Operator

[Operator Instructions] And the next question is from Lucy Lu with Citigroup.

Lucy Lu - Citigroup Inc

Actually, I just have 2 quick questions on PEG-PAL, if I may. The first is with different formulations on PEGylation level, just wondering if you need to go back to any approved clinical testing for this different formulation. And if so, are there any approved clinical tests that you have to do prior to entering Phase III or prior to following DOA? And then that the second question are regarding PEG-PAL is you have said that about half of the patients develop a trend in rash with PEG-PAL. Just wondering if you've done any work to characterize the rash and whether or not you think you need to.

Henry Fuchs

Yes. So we don't believe that we need to do additional preclinical tests evaluating the formulations. That's not to say that we haven't already concluded those tests. And we feel pretty good about the safety profile and pharmacological profile that we've documented in those tests. Obviously, we'll know more about that after our next interactions with the FDA, but I think we're heard ahead of the curb there. And as far as the rash which develops really in the majority of patients and what we've done to further characterize that, we do now have quite a bit more knowledge about the immunobiology of the rash and a pretty good understanding of why it's transient. And again, this is the kind of thing that would be useful to be able to talk about it at this possible many R&D days later in the year. The short version is, is that it appears that the rash, we believe, and we have to probably test this a little bit more fully that the rash is likely to be related to an IGM to the PEG moiety on the molecule and that IGM reaction is transient and disappears on continued therapy.

Operator

Next question is from Joseph Schwartz from Leerink.

Joseph Schwartz - Leerink Swann LLC

I was wondering when can we expect your data from the Phase I/II study of BMN-701 in Pompe. I think you said second half of 2012? And I know you have to go to the FDA between each group, but you're already through the first group and you only have 30 patients in this trial, so it's seeming a little bit conservative perhaps. And I'm wondering, is that the case? And do you have the opportunity for any interim analysis? I know it's open label as well.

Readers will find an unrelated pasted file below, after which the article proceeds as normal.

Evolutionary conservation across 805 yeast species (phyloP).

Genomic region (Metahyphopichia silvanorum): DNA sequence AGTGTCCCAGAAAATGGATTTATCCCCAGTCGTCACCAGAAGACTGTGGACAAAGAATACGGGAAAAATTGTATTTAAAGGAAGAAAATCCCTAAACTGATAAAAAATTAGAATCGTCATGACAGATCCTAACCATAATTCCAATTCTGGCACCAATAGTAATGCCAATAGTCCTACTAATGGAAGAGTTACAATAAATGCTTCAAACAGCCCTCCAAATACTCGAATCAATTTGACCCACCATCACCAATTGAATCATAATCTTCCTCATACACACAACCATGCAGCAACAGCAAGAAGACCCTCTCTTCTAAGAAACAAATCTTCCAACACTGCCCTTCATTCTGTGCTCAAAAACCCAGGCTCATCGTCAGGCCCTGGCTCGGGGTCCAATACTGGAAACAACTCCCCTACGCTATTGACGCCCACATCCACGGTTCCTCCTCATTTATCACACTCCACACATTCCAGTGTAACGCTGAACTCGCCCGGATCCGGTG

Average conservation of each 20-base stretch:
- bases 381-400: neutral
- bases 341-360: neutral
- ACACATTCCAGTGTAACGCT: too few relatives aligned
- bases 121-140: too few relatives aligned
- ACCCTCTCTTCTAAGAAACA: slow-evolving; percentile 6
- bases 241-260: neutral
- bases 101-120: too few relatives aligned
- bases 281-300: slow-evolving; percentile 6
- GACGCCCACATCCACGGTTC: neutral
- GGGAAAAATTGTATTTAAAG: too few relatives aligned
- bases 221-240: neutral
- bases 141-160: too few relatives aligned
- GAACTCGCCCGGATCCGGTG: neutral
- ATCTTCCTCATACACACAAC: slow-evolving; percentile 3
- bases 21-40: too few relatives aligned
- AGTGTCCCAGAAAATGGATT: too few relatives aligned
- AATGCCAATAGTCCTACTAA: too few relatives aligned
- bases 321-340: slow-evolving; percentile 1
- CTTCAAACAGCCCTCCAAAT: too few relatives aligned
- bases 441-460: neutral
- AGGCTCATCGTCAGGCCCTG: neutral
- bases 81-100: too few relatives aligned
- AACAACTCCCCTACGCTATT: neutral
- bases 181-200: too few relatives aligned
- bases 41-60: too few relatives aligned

Henry Fuchs

Yes, so we're guiding a little bit conservatively on 701. Let me just take you through it. We have not started the second cohort. It'll take a little bit of time. I think we have to wait 2 weeks between the first and second patient and then have a wait between the second and the third patient, and then we have to 12 weeks before we can begin to collect all the safety data for the safety call. And then we have to -- and then we can begin to enroll the third cohort of patients. And so I don't expect to get into the 20 milligram per kilo group until the end of this year and the beginning of next year. And then again, we've got the same -- got to enroll a group of patients over a month or 2. And then a 12-week wait before you can enroll the remaining 20 patients at that top dose, provided that top dose was safe. Having said all of that, having said all of that, it is an open label study, as you say. And if there are pertinent findings earlier, we will -- and in particular, if they are material, well obviously provide an update earlier. We've been guiding a little bit conservatively on 701 largely because we believe that at 20 milligrams per kilo of 701, we're going to be vastly superior in the effectiveness to the available acid glucosidase alpha that's presently in the market for the adult onset Pompe patients. And we must say pretty focused on getting that data because that would be really dramatic if we're able to demonstrate that.

Joseph Schwartz - Leerink Swann LLC

Okay, great. And other than patients who walk less than 325 meters at baseline per GALNS, do you know why there is a wide variance and benefit among MPS IVA patients? Why certain patients do better than others and is there any way to selectively screen these patients in?

Henry Fuchs

Well, I think the most obvious piece of that is that some patients can't even walk at baseline, for example. They're disease is so severe that it just progressed that far that they couldn't walk even if you had the most effective drug in the world. Having said that, I mentioned that one of our patients in the Phase I/II study wasn't able to walk at baseline and is now ambulating quite well on his knees, and in fact, climbing stairs. So, just because somebody can't walk, doesn't mean they can't benefit. Because walk is the primary endpoint of the study we included all -- we also have a lower limit of the walk, meaning you have to walk at least 30 meters so that we don't have, if you will, the contamination of the nonambulatory patient in the study, and so that's our means to enrich for improved lock out, something you just referenced. Those patients also will have even low walkers, well hey I have improvements in pulmonary function and respiratory function and in stair climbing. And we will capture all those benefits in the Phase III trial as well.